234. Saltfleet to Ingoldmells

I decided to get a single days walking in on the East coast, which would be my seventh during August. I am now approaching the nearest point to the East coast from my home in Shropshire, which unfortunately does not make it any easier to get to!

I set off early from Shropshire to drive to just north of Skegness. I parked in a Council car park next to the large Butlin’s Holiday camp, at only £2 for the whole day I did not object to paying that. The £7 charged in Skegness – I did object to! I then caught the #59 bus to Mablethorpe. At Mablethorpe I caught the Call Connect minibus to Saltfleet. This is a bus service available only by booking, which I had done the day before.

I got dropped off next to the Haven at Saltfleet and continued my walk south. The sun was out by this time and very hot. The walk today would be predominantly along promenades, with excursions along sand dune footpaths and the beach itself. I set off through the Threddlethorpe Nature Reserve, close to the boundary with a MOD bombing range. The path had numerous shade coverings of trees, which was most welcome from the hot sun. The footpath was well-marked and deviated very little. I did not see the sea for the first 3 miles, as I was sandwiched between sand dunes and agricultural land.

Looking across the firing range to the Beach

At Sand Hills Farm the footpath turned inland and so I continued out onto the beach. High tide had been 2 hours before, so I was able to find some wet but firm sand to walk along. After two miles I neared the seaside town of Mablethorpe. The beach and sea front was very busy. The promenade contained all the usual features of a seaside holiday destination. It had a nice feel and I quite liked the place. I bought some additional water and a large ice-cream, which was lovely!

For the next 5 miles I continued along what was known as the Mablethorpe to Sutton-on-Sea Cycleway. This made for excellent progress as I continued past huge caravan and Leisure Parks. I passed through Trusthorpe, Sutton-on-Sea and finally to Sandilands where the cycleway finished. It was actually very difficult to see where one place finished and the other started as the caravans parks just seemed to morph into one another.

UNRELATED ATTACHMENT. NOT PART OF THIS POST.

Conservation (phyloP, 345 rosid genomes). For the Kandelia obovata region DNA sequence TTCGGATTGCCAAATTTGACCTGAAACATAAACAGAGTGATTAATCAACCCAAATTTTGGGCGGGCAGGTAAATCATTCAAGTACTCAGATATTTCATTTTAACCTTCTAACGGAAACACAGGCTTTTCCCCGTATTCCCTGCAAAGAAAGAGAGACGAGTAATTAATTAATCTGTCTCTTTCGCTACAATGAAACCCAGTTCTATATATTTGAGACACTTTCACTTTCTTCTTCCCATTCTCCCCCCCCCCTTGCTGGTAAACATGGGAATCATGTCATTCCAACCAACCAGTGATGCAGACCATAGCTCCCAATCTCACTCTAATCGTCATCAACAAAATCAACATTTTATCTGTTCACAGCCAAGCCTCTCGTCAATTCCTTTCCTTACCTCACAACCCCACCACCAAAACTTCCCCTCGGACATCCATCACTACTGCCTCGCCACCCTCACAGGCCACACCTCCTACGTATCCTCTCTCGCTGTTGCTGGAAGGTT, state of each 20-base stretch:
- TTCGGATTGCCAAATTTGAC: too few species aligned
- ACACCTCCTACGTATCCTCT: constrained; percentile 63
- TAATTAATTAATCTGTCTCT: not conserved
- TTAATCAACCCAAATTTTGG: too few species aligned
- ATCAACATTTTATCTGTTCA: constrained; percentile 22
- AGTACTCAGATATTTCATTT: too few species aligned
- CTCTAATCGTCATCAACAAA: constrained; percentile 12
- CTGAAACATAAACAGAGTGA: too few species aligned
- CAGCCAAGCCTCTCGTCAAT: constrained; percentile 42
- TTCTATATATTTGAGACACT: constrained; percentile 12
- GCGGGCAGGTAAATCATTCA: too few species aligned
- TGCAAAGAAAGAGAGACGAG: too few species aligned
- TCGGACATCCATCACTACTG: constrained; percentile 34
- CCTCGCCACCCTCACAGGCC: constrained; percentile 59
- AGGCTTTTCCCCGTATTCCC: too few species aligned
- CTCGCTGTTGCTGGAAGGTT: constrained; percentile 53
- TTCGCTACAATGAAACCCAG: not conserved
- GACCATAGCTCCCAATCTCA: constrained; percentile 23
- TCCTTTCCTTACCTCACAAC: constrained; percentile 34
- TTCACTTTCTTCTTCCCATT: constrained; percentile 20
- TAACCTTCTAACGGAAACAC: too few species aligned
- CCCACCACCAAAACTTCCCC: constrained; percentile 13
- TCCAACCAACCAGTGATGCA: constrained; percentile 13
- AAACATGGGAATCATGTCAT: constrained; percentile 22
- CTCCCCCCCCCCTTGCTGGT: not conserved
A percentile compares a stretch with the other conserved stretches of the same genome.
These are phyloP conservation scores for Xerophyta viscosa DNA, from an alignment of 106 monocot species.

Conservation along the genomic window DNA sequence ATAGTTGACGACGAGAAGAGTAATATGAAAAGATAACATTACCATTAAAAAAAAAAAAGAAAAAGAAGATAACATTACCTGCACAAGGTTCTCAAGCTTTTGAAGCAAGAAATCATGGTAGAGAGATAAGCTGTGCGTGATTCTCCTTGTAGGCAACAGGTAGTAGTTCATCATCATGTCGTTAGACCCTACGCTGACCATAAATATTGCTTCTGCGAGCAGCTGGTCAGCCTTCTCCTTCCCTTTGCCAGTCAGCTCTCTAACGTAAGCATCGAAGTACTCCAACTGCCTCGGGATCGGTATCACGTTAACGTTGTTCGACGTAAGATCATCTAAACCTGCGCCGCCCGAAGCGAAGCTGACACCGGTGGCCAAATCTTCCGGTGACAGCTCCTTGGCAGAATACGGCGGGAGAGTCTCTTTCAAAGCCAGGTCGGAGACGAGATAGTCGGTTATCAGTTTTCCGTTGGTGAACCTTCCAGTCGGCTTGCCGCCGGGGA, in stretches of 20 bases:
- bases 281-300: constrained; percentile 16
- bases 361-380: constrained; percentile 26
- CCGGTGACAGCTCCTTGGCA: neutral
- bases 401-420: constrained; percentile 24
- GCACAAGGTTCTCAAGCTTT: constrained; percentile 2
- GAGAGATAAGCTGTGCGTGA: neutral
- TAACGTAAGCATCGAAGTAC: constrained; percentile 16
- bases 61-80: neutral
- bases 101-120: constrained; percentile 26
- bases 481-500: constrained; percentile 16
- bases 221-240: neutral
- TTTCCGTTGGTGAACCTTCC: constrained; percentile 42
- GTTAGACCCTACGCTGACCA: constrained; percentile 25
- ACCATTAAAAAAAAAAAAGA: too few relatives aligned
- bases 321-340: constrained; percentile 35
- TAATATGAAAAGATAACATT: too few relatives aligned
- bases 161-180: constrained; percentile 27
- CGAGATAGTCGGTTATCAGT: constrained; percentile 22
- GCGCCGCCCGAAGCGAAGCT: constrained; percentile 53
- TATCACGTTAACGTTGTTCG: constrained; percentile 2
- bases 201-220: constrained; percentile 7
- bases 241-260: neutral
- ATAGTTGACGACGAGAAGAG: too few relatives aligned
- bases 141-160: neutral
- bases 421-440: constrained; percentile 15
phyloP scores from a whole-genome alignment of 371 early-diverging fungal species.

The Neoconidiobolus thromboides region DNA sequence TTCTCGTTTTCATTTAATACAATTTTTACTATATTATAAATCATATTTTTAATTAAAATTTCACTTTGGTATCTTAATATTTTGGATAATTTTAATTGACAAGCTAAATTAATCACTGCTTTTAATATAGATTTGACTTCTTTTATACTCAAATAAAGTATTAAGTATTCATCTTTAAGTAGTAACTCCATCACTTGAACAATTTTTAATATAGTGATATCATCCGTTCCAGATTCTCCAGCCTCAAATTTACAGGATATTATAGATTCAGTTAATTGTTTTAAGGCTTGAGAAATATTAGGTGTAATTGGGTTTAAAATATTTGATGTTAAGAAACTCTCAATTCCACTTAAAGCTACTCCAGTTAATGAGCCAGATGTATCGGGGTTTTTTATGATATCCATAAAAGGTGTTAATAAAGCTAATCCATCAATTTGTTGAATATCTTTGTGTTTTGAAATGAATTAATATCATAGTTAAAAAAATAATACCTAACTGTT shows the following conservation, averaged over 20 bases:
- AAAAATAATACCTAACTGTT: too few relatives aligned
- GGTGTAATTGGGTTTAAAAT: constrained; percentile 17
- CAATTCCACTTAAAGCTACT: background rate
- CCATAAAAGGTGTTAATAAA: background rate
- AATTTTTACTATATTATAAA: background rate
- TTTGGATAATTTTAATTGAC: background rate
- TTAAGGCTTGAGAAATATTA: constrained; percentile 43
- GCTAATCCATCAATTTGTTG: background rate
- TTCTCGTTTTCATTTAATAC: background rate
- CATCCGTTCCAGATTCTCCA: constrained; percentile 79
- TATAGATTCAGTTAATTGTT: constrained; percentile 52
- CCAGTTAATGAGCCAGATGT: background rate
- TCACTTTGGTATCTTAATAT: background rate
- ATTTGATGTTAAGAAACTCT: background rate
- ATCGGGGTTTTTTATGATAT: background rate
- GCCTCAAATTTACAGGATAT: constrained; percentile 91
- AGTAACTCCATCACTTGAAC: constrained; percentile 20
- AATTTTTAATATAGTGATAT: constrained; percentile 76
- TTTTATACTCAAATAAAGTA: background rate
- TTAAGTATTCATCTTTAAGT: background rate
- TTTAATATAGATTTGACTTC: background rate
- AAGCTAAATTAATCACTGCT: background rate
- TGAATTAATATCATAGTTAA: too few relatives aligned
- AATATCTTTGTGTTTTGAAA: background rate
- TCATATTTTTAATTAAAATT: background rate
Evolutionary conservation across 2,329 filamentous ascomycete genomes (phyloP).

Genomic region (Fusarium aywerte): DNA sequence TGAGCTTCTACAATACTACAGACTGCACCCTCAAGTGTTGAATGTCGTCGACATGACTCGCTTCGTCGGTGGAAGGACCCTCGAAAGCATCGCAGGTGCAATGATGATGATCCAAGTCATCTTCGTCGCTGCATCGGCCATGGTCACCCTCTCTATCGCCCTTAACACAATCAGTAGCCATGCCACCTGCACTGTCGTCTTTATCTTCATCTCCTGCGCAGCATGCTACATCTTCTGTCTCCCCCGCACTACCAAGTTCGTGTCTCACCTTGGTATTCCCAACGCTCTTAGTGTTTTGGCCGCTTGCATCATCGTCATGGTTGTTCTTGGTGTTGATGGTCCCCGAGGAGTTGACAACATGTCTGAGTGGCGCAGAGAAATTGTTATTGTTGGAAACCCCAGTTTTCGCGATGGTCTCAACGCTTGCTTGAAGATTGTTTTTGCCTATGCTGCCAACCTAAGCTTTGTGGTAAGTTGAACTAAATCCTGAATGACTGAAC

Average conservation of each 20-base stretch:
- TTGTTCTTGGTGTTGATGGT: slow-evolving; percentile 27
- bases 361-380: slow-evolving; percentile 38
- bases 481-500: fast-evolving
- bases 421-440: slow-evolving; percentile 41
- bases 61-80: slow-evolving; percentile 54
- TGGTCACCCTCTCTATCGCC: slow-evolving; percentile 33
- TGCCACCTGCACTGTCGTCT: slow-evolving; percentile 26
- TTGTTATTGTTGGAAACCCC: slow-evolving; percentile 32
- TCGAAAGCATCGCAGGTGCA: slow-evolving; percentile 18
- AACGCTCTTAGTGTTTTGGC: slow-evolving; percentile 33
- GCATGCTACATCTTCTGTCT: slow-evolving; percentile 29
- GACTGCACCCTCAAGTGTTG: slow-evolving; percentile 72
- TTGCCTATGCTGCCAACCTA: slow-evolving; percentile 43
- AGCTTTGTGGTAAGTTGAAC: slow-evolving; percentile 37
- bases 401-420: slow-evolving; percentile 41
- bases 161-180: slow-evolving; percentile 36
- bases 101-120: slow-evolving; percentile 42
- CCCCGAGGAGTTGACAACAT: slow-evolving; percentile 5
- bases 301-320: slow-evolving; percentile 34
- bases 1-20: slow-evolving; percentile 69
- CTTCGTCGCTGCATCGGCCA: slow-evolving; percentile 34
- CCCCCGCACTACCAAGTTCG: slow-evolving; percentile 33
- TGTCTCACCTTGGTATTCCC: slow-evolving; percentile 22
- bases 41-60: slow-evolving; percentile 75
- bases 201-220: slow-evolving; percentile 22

The Sand Train near Mablethorpe
Mablethorpe
Heading along the Cycleway

At Sandilands it was back onto the beach. I searched the beach for a good walking line, the sand close to the shore was hard going so I moved further out. A characteristic of this part of the beach was the slope, which was a steep bank with a large drop from the foreshore. I continued for some 5 miles along the bank, which although not great underfoot was much quicker than walking close to the shore. I continued on, passing Anderby Creek and then onto Chapel Point at Chapel St.Leonard’s.

For the remaining part of the walk I would stay on the promenade path all the way to Ingoldmells. The promenade footpath hid any views of Chapel St Leonards and I only got fleeting views of the town, which again was predominantly large caravan parks. At the outskirts of the Ingoldmells, the path became quite busy with a steady stream of holiday makers making their way to and from the sea front at Ingoldmells. I could now make out the large structures for thrill rides at the nearby Fantasy Island complex. I also picked up, across the sea, a land mass in the distance. This was Norfolk, the next county I would be walking through. By the time I had reached the large Butlin’s holiday camp the area was very busy and it was nice to see people enjoying themselves on this lovely sunny day.

The steep slope of the beach at Wolla Bank
Horse riders near Chapel Point with the Lincs Offshore Wind Farm in the distance
The North Sea Observatory at Chapel St. Leonards
The seafront at Ingoldmells
Butlin Holiday Camp at Ingoldmells

Distance today =  22 miles
Total distance =  4,247 miles

 

 

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28.a Noss Mayo to Wembury

I had sent the Ferryman a text on the previous evening asking if the ferry was running the following day and I gave him details where I would be to be picked up. Back in 2014 I did not use a ferry on this stretch as when I turned up there was no ferry to be seen.